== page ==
When planning the succession of a family business, the main aim is to make sure it thrives under subsequent generations. However, as the business is passed down over the years, it can become susceptible to outside forces such as death, divorce or bankruptcy or a wayward child – all of which can have a detrimental effect.
- Death: The death of a shareholder may mean that shares are left to a person or persons that the other shareholders aren’t best pleased about. Even if a will does leave the shares in a certain way, it can be challenged if it does not make adequate provision for someone such as a spouse. In addition, dependent upon the nature of the business and how long it has been held, there may be tax of up to 40 per cent payable on death.
- Divorce: A shareholder’s divorce may also put ownership in doubt if the shareholder needs to sell shares or secure debt against them to fund a divorce settlement. Worse still, shares may need to be given to the divorcing spouse against the families’ wishes if there are no other assets to fund a settlement. With one in three marriages ending in divorce, this is a very real risk.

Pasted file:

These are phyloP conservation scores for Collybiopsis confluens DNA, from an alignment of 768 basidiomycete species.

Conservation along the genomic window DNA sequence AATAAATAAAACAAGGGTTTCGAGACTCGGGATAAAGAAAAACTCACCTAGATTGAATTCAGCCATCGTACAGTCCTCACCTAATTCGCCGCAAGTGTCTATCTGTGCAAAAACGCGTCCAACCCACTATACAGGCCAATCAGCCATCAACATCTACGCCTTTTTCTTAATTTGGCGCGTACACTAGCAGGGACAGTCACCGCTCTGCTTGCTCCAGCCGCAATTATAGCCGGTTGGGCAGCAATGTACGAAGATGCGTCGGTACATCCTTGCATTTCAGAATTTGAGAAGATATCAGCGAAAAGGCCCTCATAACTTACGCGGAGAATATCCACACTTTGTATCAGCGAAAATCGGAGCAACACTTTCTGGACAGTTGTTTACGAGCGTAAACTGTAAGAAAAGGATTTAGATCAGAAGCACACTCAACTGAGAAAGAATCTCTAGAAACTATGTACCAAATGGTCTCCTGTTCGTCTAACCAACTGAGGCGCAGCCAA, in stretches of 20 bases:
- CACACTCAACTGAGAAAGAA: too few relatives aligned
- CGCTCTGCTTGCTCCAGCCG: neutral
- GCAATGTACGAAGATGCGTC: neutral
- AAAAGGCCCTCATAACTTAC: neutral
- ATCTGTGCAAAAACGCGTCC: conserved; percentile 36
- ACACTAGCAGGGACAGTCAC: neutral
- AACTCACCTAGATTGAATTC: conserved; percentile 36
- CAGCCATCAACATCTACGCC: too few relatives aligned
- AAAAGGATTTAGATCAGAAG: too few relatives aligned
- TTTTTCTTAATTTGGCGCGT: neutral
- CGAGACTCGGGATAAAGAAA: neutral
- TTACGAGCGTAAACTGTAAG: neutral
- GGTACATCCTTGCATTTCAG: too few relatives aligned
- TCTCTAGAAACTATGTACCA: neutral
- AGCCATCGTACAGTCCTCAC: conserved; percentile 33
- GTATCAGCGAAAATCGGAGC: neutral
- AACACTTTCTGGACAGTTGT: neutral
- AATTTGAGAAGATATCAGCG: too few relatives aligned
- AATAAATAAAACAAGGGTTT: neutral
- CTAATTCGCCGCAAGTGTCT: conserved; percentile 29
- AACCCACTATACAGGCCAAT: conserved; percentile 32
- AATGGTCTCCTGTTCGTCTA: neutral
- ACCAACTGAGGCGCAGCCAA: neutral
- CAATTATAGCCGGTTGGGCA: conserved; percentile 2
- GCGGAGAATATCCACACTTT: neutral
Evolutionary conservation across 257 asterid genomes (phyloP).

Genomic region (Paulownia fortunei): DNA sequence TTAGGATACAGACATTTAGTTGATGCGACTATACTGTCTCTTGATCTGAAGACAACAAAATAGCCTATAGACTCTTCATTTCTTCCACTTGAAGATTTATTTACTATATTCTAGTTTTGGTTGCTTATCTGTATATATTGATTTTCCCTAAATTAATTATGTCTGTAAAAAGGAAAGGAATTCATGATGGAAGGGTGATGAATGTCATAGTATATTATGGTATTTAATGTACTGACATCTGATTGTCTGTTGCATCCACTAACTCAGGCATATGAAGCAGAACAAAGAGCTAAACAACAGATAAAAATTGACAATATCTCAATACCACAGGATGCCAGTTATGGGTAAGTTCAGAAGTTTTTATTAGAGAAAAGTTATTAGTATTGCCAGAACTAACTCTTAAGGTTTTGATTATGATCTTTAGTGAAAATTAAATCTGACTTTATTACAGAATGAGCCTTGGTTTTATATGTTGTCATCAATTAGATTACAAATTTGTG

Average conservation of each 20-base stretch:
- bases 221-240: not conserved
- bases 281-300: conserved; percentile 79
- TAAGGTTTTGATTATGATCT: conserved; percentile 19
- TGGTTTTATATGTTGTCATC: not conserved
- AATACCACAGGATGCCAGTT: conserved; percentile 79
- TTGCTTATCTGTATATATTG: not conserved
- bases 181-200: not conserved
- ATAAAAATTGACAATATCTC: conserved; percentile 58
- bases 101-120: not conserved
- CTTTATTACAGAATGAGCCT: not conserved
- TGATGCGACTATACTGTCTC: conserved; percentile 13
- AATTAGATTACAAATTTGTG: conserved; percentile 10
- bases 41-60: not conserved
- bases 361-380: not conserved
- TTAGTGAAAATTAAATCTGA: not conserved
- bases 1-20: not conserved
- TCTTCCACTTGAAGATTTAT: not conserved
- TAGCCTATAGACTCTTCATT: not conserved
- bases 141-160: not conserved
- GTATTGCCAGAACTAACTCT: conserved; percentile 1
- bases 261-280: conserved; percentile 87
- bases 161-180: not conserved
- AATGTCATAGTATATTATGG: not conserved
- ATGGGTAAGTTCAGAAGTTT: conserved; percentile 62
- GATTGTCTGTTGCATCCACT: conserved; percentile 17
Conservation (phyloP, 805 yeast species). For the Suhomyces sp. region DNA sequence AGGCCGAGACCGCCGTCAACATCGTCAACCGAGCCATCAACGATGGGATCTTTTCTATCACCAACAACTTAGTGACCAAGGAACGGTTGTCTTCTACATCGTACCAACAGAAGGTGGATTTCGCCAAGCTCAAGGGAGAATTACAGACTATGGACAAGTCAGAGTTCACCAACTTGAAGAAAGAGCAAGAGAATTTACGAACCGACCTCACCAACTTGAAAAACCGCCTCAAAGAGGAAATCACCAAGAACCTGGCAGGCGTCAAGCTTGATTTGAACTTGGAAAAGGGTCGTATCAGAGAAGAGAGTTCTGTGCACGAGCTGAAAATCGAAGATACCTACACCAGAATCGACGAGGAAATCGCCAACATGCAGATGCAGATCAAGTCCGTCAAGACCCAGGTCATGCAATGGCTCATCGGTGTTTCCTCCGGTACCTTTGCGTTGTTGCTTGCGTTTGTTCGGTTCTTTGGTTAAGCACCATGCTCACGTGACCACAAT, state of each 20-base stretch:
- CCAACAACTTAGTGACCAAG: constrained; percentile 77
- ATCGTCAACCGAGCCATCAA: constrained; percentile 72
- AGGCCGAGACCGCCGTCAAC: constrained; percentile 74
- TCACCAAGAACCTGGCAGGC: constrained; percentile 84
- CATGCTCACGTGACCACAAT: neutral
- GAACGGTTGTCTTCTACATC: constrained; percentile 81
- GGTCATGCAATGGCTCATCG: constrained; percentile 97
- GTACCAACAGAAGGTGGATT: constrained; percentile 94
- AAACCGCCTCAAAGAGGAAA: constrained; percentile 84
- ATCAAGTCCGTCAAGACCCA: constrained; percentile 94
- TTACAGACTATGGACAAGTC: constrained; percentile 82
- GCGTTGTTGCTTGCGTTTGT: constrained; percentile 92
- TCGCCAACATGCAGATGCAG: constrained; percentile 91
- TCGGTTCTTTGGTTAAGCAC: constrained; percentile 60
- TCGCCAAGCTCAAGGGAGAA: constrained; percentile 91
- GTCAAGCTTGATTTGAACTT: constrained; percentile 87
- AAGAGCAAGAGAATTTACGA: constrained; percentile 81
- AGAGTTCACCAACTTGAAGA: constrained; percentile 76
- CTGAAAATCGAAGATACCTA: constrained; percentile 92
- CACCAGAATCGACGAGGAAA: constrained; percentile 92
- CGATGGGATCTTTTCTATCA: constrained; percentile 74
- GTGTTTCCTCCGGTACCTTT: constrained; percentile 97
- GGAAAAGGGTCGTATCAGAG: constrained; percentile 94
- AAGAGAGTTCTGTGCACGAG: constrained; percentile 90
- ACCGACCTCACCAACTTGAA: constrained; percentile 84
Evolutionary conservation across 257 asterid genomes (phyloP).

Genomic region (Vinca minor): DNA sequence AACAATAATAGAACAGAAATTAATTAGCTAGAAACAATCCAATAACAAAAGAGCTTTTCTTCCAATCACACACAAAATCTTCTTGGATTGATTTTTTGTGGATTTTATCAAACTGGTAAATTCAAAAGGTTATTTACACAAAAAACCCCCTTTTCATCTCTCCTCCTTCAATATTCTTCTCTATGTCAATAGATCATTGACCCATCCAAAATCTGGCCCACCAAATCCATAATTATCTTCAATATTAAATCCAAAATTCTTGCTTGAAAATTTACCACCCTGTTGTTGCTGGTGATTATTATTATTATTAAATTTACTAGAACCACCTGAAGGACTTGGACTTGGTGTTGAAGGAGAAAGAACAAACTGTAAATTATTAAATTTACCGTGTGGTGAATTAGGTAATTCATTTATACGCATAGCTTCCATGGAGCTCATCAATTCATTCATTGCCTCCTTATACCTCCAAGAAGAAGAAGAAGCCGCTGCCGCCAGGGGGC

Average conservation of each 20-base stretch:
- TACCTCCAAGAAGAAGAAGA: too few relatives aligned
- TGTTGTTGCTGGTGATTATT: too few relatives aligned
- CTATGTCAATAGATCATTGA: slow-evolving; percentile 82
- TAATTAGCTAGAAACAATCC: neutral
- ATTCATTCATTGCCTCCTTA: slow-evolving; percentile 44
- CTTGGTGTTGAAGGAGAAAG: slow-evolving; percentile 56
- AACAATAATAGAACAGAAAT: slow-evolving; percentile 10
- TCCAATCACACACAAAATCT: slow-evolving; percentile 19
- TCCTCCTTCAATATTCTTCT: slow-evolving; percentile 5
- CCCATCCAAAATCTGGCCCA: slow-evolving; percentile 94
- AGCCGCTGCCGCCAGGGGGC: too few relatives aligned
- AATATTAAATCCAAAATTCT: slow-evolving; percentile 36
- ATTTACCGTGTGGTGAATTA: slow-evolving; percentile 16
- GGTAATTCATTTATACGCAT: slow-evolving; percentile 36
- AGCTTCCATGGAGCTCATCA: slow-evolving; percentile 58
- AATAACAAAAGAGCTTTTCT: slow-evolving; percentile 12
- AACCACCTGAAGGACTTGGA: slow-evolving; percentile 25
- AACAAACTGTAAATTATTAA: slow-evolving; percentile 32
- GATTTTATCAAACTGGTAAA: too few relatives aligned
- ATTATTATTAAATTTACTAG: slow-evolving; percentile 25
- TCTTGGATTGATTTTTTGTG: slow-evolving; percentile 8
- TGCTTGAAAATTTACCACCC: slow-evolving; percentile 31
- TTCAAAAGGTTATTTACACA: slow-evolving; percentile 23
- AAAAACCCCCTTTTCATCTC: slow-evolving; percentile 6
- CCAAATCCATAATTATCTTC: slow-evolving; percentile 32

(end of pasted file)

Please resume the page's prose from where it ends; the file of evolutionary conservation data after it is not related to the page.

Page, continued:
- Bankruptcy: If a shareholder becomes bankrupt, their trustee in bankruptcy will dispose of their shares for the best possible price, regardless of who the buyer is.
- The wayward child: Finally, a shareholding child looking to fund a certain lifestyle may seek to dispose of their shares for the best price, regardless of other family members’ wishes.
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